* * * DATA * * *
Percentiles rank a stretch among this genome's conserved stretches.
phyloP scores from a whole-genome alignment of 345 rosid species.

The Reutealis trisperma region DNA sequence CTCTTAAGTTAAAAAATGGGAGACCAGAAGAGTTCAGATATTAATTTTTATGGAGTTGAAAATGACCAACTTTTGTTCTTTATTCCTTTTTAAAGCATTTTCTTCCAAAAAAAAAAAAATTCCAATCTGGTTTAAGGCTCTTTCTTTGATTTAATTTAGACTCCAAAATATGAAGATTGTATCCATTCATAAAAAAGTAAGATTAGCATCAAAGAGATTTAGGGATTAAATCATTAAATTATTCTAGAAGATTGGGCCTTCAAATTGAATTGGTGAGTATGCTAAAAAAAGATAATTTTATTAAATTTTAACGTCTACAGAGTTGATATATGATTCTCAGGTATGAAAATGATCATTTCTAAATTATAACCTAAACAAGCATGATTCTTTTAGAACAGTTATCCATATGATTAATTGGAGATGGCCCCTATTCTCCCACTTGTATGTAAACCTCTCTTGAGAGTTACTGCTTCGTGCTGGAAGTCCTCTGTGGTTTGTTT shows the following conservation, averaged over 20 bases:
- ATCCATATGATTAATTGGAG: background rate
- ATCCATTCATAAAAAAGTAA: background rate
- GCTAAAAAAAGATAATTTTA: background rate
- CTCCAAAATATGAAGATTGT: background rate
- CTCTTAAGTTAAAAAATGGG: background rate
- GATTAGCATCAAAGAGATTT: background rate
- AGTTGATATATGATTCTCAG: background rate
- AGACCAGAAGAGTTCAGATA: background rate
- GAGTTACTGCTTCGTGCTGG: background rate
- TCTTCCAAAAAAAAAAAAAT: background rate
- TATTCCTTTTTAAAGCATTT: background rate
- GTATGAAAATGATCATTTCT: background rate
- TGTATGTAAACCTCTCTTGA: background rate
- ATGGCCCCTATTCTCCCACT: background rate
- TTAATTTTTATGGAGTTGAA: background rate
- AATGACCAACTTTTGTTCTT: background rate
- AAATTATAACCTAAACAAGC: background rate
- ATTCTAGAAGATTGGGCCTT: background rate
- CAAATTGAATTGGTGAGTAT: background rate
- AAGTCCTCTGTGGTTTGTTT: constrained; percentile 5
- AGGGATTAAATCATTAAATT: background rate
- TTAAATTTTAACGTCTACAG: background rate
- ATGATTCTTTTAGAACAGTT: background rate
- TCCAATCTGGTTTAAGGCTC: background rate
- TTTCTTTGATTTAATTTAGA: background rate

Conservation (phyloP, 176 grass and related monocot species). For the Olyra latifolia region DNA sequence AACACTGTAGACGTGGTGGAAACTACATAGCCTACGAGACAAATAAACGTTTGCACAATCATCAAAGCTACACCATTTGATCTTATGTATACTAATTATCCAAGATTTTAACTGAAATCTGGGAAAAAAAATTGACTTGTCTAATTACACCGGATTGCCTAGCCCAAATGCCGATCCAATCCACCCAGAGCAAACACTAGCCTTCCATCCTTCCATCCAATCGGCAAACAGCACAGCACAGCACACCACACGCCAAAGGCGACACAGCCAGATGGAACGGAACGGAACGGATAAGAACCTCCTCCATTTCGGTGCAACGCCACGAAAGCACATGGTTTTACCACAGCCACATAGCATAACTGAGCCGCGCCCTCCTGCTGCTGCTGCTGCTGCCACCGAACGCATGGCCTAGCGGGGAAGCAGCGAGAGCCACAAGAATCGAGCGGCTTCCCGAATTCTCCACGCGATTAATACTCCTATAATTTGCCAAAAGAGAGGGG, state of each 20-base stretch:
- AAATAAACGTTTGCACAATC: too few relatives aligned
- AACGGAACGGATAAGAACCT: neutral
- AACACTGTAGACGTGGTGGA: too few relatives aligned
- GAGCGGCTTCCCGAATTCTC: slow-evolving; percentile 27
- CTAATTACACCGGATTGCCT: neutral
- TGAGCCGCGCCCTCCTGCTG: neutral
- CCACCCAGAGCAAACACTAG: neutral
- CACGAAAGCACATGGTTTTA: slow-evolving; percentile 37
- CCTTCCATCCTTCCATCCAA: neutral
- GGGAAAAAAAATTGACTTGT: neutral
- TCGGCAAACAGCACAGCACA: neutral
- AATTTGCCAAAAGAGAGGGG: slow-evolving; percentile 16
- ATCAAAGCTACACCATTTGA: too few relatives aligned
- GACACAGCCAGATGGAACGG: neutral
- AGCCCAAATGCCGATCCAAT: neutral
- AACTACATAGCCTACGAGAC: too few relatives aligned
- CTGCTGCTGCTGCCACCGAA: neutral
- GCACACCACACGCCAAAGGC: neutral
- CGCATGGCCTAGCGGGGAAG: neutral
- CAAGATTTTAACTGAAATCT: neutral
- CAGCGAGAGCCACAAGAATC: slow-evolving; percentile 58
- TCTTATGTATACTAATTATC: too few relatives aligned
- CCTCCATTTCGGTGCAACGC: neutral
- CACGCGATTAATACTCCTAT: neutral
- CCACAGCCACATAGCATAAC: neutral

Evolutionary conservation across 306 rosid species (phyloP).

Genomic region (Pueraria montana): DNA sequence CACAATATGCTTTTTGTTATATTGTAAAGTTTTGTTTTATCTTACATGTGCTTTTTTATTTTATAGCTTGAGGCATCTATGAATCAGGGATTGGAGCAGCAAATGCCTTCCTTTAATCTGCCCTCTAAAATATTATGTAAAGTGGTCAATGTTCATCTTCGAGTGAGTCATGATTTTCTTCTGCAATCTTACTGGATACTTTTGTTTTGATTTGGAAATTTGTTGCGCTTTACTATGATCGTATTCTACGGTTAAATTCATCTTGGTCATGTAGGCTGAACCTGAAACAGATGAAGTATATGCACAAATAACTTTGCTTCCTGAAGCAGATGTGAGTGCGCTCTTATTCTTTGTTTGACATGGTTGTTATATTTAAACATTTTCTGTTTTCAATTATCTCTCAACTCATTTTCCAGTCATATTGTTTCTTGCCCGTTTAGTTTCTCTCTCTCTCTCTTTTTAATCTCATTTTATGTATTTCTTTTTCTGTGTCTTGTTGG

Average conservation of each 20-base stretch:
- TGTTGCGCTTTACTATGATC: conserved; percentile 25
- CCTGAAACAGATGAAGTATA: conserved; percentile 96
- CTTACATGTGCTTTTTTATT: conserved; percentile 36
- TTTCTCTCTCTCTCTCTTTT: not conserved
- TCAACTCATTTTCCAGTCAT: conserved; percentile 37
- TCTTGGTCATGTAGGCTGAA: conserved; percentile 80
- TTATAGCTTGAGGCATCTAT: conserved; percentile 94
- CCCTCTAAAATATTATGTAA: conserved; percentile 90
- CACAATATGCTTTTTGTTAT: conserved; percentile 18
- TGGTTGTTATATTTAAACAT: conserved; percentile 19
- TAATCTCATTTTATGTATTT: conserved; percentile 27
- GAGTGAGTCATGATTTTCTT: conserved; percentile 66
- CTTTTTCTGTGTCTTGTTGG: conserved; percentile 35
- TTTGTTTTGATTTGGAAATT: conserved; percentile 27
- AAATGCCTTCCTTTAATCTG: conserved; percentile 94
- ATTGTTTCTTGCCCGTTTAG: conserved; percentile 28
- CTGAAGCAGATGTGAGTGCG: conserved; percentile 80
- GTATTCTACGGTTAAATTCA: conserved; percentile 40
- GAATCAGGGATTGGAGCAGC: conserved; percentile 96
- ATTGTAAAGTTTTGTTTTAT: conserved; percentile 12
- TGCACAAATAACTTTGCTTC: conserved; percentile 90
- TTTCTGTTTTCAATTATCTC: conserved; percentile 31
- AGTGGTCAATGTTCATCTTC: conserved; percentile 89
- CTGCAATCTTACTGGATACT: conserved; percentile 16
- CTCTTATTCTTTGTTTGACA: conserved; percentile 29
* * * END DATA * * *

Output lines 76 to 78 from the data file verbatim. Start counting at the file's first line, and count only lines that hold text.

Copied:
- GAATCAGGGATTGGAGCAGC: conserved; percentile 96
- ATTGTAAAGTTTTGTTTTAT: conserved; percentile 12
- TGCACAAATAACTTTGCTTC: conserved; percentile 90